Memorandum submitted by Mr Jean Bossuyt
and Ms Terhi Lehtinen, European Centre for Development Policy
THE CHALLENGES OF THE REFORM OF THE EC EXTERNAL
1. The European Centre for Development Policy
Management (ECDPM), an independent foundation specialising in
EU cooperation with ACP countries, has been strongly involved
in the discussions on the effectiveness of the European aid system.
In particular, ECDPM recently finalised a study of the EC external
aid reform, providing a "snapshot" of the on-going reform
process. Based on desk review and consultations with EC officials,
it presents an independent assessment of the reform proposals
from a broad developmental perspective and identifies key challenges
in further improving the performance of EC aid.
2. This short memorandum offers some fresh
thoughts on the challenges of the EC external reform in the perspective
of aid effectiveness and efficiency. The memorandum will focus
on the issues raised in the Commission's Statement on the EC Development
Policy (COM(2000)212) and the Commission's Communication on the
Reform of the Management of External Assistance of 16 May 2000.
The analysis of current crisis as set out in these documents seems
to cover major problem areas, although the suggestions to address
the situation still remain rather general and indicative.
3. A few general comments can be made on
the overall direction of the reform process:
first, there seems to be a consensus
on the urgency of reforming the way the EC plays its dual role
of global player and donor. Both the credibility and the legitimacy
of European external assistance are seen to be at stake;
second, the overall policy direction
of the reform package seems quite logical and coherent. In many
ways, the current reform process marks a break with past attempts
in that it adopts a comprehensive approach, linking political
objectives with far-reaching management reforms. Taken together,
these measures have the potential to improve EC aid performance
and impact; and
third, while the reform agenda looks
rather solid on paper, implementation will be the real test. Managing
the transition from the current crisis situation to the "new-style
Commission" will be a complex and fragile process. Against
this background, it might be useful to adopt a "rolling implementation"
approach to the reform process, thus ensuring a proper monitoring
of the process (what works, what doesn't work), a continuous dialogue
(especially with Member States and the European Parliament) and
remedial action in due time.
4. There are some critical dimensions in
the reform process that merit greater attention, namely the need
(i) to safeguard a "development perspective" in the
new structures, (ii) to reconcile the search for a new "management
logic" with effective policy framework, with participation
of different actors and with quality of aid, (iii) to ensure an
effective role for evaluation and (iv) to make effective progress
in improving the human resource base.
5. In particular, the following broad topics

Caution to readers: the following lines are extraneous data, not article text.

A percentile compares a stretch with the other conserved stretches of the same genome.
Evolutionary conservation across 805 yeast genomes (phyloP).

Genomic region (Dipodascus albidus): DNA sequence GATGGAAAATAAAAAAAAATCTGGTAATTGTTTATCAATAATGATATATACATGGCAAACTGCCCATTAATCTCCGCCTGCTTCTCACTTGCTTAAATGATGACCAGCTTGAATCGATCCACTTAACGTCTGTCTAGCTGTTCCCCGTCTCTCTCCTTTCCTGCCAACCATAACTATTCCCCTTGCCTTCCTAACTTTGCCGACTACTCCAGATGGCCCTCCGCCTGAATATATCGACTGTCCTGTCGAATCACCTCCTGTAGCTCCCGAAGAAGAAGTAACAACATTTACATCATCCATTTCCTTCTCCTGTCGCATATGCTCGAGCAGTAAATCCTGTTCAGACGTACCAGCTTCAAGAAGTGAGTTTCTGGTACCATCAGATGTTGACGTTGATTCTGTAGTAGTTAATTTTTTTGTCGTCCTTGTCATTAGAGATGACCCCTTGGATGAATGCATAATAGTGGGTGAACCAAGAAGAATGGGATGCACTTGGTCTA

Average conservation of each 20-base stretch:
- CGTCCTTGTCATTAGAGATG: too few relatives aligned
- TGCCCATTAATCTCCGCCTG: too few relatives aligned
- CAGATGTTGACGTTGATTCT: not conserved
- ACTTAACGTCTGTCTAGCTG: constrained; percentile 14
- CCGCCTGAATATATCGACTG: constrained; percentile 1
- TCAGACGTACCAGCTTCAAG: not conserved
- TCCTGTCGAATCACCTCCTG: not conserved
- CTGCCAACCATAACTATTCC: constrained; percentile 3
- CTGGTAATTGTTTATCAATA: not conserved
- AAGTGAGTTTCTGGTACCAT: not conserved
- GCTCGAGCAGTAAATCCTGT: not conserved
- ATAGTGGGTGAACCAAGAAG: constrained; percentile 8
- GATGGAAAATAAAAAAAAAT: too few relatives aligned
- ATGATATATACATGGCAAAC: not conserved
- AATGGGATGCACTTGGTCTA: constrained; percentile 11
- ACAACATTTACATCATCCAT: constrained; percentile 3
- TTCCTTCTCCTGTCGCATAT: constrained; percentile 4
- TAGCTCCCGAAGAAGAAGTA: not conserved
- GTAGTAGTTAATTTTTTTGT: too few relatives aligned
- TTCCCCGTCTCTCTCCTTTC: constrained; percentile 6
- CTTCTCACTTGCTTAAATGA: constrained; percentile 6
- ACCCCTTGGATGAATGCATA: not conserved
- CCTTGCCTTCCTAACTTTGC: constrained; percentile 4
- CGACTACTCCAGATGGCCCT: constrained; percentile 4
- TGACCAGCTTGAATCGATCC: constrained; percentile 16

should be closely monitored in the reform process:
mainstreaming or marginalizing
the development perspective. The European Development Policy
must embrace all aspects of the European Union's ties with the
developing countries. The political, economic and trade dimensions
are complementary to aid. Reconciling them in a way that takes
into account both the needs of each partner country and the Union's
objective interests, is not easy. This will constitute a specific
challenge for the operationalisation of the EC policy framework,
including the poverty focus. Furthermore, quite little attention
seems to be given to the role and place of partner countries in
the reform process. Also, the consistency between the planned
reforms and the commitments in cooperation agreements will be
a challenge. For example, the tendency to focus on "big projects"
may contradict political objectives to reorientate aid to poverty
reduction or to work more with decentralised actors, whose needs
are often for smaller projects. The main question will be on how
development cooperation could be properly integrated in a more
politically orientated external assistance and in trade policies
and how to ensure that the reforms take into account the partner
challenges of implementation.
A key objective of the reform is to dramatically improve the
"efficiency" of EC aid (to speed up implementation).
This laudable objective puts pressure on the Commission to increase
disbursements. In the current political climate and taking into
account the scarcity of human resources, this may lead to a situation
where disbursing money becomes the key institutional incentive
rather than the pursuit of quality aid. One of the envisaged solutions
to the disbursement pressure is the increase of budgetary aid,
which, in turn, raises questions of accountability. The devolution
of authority to delegations is seen as the main aspect of implementation.
Therefore, it is important to ensure that the devolution of authority
to EC Delegations starts only after tackling the issue of staffing.
Therefore, the monitoring of the human resources base is crucial
to the success of the reform; and
complementarity among new actors.
A constructive dialogue among Member States, the European
Parliament and the Commission is a pre-requisite for strengthening
the EC's political profile, building complementarity, simplifying
controls and ensuring greater involvement of new actors in the
field. The Commission proposes to strengthen complementarity as
a management tool by taking a proactive leading role in limited
priority areas in order to restore confidence in its capacity